Google invests in UK vaccine pioneer Vaccitech
Google has invested £20 million ($27.1m) in a biotech firm spun out of Oxford University working on novel treatments which include a universal flu vaccine and a therapeutic cancer vaccine.
The tech giant’s GV division (formerly known as Google Ventures) was the lead investor in Vaccitech in its Series A investment round, with Silicon Valley investor Sequoia Capital and existing backer Oxford Sciences Innovation and Neptune Ventures also contributing.
Vaccitech has now raised £30m since inception in 2016, and the new funding gives the company money to advance its pipeline of six products. These all use non-replicating viral vectors which can induce powerful cellular immune responses for treatment or prophylaxis against diseases at various stages.
Spun out from Oxford University two years ago, the company is commercialising the research of vaccine development specialists Adrian Hill and Sarah Gilbert, who developed the underpinning technology at Oxford University’s Jenner Institute.
Hill and Gilbert’s work persuaded Tom Evans, a former Novartis scientist, to take up the role of CEO at the company and relocate to the UK.
Evans is a vaccine veteran with over a 15 years’ experience at Vical, as global head of Infectious Diseases Research at Novartis, and as CSO and CEO at the tuberculosis vaccine-focused biotech Aeras. Vaccitech has also added vaccine veteran Pierre Morgon to its board of directors.
Vaccitech’s six products are all in early stage trials or pre-clinical testing, and are all based on the viral vector vaccine technology.
The vaccines can be used as treatment or prophylaxis against diseases at various stages. The company reports that the CD8+ T-cell responses induced by its proprietary platform are among the highest reported in any human trials.
The company’s universal flu vaccine is currently in a phase 2b efficacy trial, while a prostate cancer therapeutic is in phase 1 studies.
Vaccitech’s prostate cancer therapeutic has shown high level immune T cell responses to the self-antigen 5T4, indicating strong potential applicability of the vaccine platform to cancer in general. A phase 2 study combining the vaccine platform with a checkpoint inhibitor will begin in metastatic prostate disease in early 2018.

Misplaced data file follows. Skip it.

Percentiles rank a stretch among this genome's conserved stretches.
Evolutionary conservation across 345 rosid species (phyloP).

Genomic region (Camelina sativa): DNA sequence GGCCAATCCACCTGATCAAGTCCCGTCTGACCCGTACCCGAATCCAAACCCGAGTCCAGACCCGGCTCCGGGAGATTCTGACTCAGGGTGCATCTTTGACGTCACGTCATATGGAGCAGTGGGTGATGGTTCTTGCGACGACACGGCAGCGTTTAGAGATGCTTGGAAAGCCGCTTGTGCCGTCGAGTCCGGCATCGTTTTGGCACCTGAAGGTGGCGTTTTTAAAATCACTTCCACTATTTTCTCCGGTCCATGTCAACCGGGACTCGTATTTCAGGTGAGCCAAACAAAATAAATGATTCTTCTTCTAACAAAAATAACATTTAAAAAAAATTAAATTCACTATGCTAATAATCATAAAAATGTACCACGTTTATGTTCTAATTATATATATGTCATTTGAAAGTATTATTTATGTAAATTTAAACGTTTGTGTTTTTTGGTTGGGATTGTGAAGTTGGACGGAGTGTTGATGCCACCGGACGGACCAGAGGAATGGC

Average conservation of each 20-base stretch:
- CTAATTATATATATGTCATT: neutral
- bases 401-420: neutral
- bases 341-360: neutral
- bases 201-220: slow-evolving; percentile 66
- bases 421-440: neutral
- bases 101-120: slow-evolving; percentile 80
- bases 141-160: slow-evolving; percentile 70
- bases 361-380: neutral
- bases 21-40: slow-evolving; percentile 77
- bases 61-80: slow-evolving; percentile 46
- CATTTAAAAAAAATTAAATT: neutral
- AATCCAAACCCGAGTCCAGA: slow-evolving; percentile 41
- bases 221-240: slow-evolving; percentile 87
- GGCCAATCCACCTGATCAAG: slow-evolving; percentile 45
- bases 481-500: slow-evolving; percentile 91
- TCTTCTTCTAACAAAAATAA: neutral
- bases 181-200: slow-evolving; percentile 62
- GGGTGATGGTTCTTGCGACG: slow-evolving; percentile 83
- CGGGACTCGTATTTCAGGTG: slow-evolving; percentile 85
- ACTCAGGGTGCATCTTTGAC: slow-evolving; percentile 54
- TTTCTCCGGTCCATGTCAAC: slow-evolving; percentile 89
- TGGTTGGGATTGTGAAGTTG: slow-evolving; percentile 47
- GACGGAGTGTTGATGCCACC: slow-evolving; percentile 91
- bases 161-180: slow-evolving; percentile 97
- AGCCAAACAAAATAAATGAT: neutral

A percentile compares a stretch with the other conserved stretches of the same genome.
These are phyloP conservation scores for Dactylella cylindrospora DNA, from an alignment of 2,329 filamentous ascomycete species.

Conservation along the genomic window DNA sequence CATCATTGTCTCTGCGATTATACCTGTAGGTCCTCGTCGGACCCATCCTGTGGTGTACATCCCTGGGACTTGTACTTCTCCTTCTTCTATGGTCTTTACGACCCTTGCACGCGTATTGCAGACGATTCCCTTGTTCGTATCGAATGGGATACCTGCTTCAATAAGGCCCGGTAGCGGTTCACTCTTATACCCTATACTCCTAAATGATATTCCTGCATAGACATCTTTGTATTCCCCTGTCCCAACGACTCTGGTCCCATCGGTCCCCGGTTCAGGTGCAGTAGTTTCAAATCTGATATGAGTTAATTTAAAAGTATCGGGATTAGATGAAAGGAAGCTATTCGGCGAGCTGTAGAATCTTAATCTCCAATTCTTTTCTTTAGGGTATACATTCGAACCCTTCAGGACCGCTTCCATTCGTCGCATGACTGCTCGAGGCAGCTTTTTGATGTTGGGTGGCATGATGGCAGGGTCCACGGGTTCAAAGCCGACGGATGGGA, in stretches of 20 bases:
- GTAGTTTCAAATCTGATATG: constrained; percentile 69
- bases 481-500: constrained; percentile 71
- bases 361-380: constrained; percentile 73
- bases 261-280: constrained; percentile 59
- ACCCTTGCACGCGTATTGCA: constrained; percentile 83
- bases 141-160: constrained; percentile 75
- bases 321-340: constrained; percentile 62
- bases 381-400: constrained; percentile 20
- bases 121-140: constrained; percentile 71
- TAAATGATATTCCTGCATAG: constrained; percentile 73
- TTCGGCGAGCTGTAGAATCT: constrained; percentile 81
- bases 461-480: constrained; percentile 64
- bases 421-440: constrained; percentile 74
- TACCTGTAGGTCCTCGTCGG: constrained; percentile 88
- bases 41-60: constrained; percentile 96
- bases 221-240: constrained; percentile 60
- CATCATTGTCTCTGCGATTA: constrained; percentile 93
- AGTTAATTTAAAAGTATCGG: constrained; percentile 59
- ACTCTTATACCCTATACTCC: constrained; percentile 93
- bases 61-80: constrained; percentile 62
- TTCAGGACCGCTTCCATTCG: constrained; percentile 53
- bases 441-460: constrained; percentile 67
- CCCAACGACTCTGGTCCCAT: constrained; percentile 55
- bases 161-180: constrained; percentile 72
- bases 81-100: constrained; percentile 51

Meanwhile, a prophylactic vaccine for Middle East Respiratory Syndrome (MERS) is commencing phase 1 studies, a Human Papillomavirus (HPV) therapeutic, a Hepatitis B (HBV) therapeutic, and another infectious disease asset are all in late preclinical development.
Based at the Oxford Science Park, Vaccitech will use the funding to expand its business, develop its lab structure, and to push its influenza and prostate cancer programmes through phase 2 by the end of 2019, and move three further programmes into the clinic.
“When you look at the 250 million people chronically infected with hepatitis B globally, or the number of people killed by the flu each year, it becomes clear just how much potential impact Vaccitech’s portfolio of vaccine products could have on the world,” said CEO Tom Evans.
“You add Oxford into the mix, where you have unprecedented ability to do advance products through outstanding vaccine science and tremendous translational medicine capability, and Vaccitech is clearly well positioned to have an important impact on global health.”
Tom Hulme, general partner at GV, added: “Vaccitech’s world class team have achieved an incredible amount with relatively little funding to date – the T-cell responses to the company’s viral vector platform are among the highest that have been achieved in man – we look forward to it being applied to tackle multiple human diseases.”
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